The “Daily Reyd” feature at Rabbi Gil Student’s Torah Musings blog has a link to an article at the Orthodox Union’s website. Titled “The Gabbai With Autism: A Living Lesson In Inclusion,” the article talks about Eli Gorelick, a young man with autism who serves as one of several gabbaiim in his congregation.

I will first say that the synagogue’s ability to adapt to Eli and to effectively welcome him to lay leadership is–or should be, anyway–a model for inclusion for those able and willing to serve with accommodation. I have no quibble at all with any of that, and it’s precisely that kind of thing that we’re missing in so many other places.

My problem, of course, is going to be the theodicy piece. Eli’s father is himself a rabbi, and when one of Eli’s siblings asked his father why God made Eli the way He did, the answer was, “Hashem wanted us to do chesed for Eli.”

And that, dear reader, is when I decided it was time to take the day’s lunch break.

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Why a Manual for Creating Atheists Isn’t

I’m hoping to publish in another forum a more detailed review of Peter Boghossian’s A Manual for Creating Atheists, so my comments here will not be especially comprehensive. But I was, in some important ways, rather disappointed with the book, and I want to express a bit of that disappointment here.

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Constructing a Pitch for Humanistic Judaism – Part I – Rationalism and Mysticism

(This is the first in a series of posts on my thoughts about pitching–both as a public proposition and in a more musical sense–Humanistic Judaism. This post will discuss what I think the challenge is Humanistic Judaism faces in gaining traction among American Jews. In the coming posts in the series, I’ll think a bit about how we might do that, and how we might pitch Humanistic Judaism outside our own circles–particularly since Americans don’t do doctrine much in their selection of a religious community.)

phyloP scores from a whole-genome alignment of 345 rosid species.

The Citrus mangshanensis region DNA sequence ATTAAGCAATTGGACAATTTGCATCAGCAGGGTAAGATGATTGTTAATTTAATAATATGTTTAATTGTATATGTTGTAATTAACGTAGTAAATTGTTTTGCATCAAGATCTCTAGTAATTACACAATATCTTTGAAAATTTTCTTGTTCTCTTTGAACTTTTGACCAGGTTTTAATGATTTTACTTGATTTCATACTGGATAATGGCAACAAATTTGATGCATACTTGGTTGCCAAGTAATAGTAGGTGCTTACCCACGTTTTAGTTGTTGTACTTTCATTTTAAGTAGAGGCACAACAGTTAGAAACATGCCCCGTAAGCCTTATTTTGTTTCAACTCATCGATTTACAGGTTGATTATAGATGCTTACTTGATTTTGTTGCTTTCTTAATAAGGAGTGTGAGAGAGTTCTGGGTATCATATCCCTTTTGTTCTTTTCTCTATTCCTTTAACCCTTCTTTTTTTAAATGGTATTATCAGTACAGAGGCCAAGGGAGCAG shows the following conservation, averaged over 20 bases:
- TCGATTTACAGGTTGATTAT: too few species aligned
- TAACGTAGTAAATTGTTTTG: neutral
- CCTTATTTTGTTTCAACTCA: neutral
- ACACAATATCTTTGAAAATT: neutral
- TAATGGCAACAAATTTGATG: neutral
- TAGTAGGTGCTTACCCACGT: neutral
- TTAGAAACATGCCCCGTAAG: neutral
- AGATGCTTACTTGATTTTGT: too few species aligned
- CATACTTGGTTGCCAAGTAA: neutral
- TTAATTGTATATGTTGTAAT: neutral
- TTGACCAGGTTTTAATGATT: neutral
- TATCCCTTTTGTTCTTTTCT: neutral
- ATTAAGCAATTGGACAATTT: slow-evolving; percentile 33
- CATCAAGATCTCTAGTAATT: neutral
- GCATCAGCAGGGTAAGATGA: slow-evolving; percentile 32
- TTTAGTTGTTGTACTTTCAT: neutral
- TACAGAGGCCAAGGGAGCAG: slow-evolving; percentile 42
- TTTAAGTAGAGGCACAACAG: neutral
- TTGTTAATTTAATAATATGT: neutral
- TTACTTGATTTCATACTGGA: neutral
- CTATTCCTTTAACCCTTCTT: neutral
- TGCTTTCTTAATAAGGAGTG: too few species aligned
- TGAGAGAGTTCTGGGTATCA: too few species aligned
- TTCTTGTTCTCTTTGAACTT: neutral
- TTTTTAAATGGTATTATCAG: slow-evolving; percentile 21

(Note that while I am a rabbinical student at IISHJ, I’m speaking here for myself–not the school, the Society for Humanistic Judaism, or the Association of Humanistic Rabbis.)

Last November (it seems like ages ago, so much has happened!) I went to a retreat for rabbinical students that was sponsored by Clal‘s Rabbis Without Borders. (Many thanks to Rabbi Chalom at IISHJ for encouraging me to go.) Students from various denominations and seminaries attended–Yeshivat Chovevei Torah (an “Open Orthodox” yeshiva), Jewish Theological Seminary and Ziegler (Conservative-affiliated schools), the Academy of Jewish Religion (nondenominational), HUC-JIR (Reform), RRC (Reconstructionist), ALEPH (Renewal) and IISHJ.

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I’m sympathetic, but unconvinced

Tablet Magazine has an extended article about David Silverman, who heads up American Atheists. The topic of the article: why Silverman insists that atheism and Judaism are incompatible.

I’m sympathetic to his position. But I don’t agree.  Continue reading


Nothing profound for the moment. Just this link to an article on Tablet about Thanksgivukkah food. Specifically, turkey-stuffed donuts and taquitos, one with deep-fried turkey, brussels sprouts, cranberry, and gravy, and another with latkes, apple sauce, and sour cream.

There is no part of me that is saying “Yum” to any of this right now. I am, however, wondering when–or if–this newly-found acid reflux will die down.

Now, if Mrs. Secular Jew could persuade a donut place to use her cranberry relish as a filling…

Words have meaning

Jason Torpy, a board member of the American Humanist Association, in response to media coverage of the atheist church in the UK writes here about the use of “religious” or “spiritual” language. He argues that humanists are a bit too sensitive or “allergic,” as he puts it at one point, to innocuous or apparently inoffensive uses of religious language.

I appreciate his misgivings; I share some of them. But I don’t share all of them, and, more importantly, Torpy’s writing gives no real guidance on what might be acceptable or not.

For example, he points to a Franciscan blessing, “May God bless us with enough foolishness to believe that we really can make a difference in this world, so that we are able, with God’s grace, to do what others claim cannot be done,” and says that you could make the line more humanist–but why bother, because the God stuff doesn’t really make a difference.

Except that it does. That language matters because it attributes to someone else responsibility for the subject’s success or failure to do “what others claim cannot be done.” Indeed, on the language of the blessing, it is only because of God’s grace that “what others claim cannot be done” can be done.

Why, then, is that Franciscan blessing any more acceptable to Torpy than the “In God We Trust” slogan or the “under God” language from the Pledge of Allegiance? These are both invocations of God to which Torpy objects.

(For what it’s worth, Torpy’s distinction appears to be a willingness to accept some religious language unassociated with the “culture wars.” But his reading of the Franciscan blessing makes even this principle troublesome because his approval of the line is essentially that it’s not really religious.)

Humanists and atheists (these are not identical categories) are often far too quick to reject the value of many religious and spiritual forms and uses of language. But whether rejecting or accepting, the rationale for doing so should be clear and not based merely on what one finds personally inoffensive or not troublesome.

Fitness, Ethics, and Humanism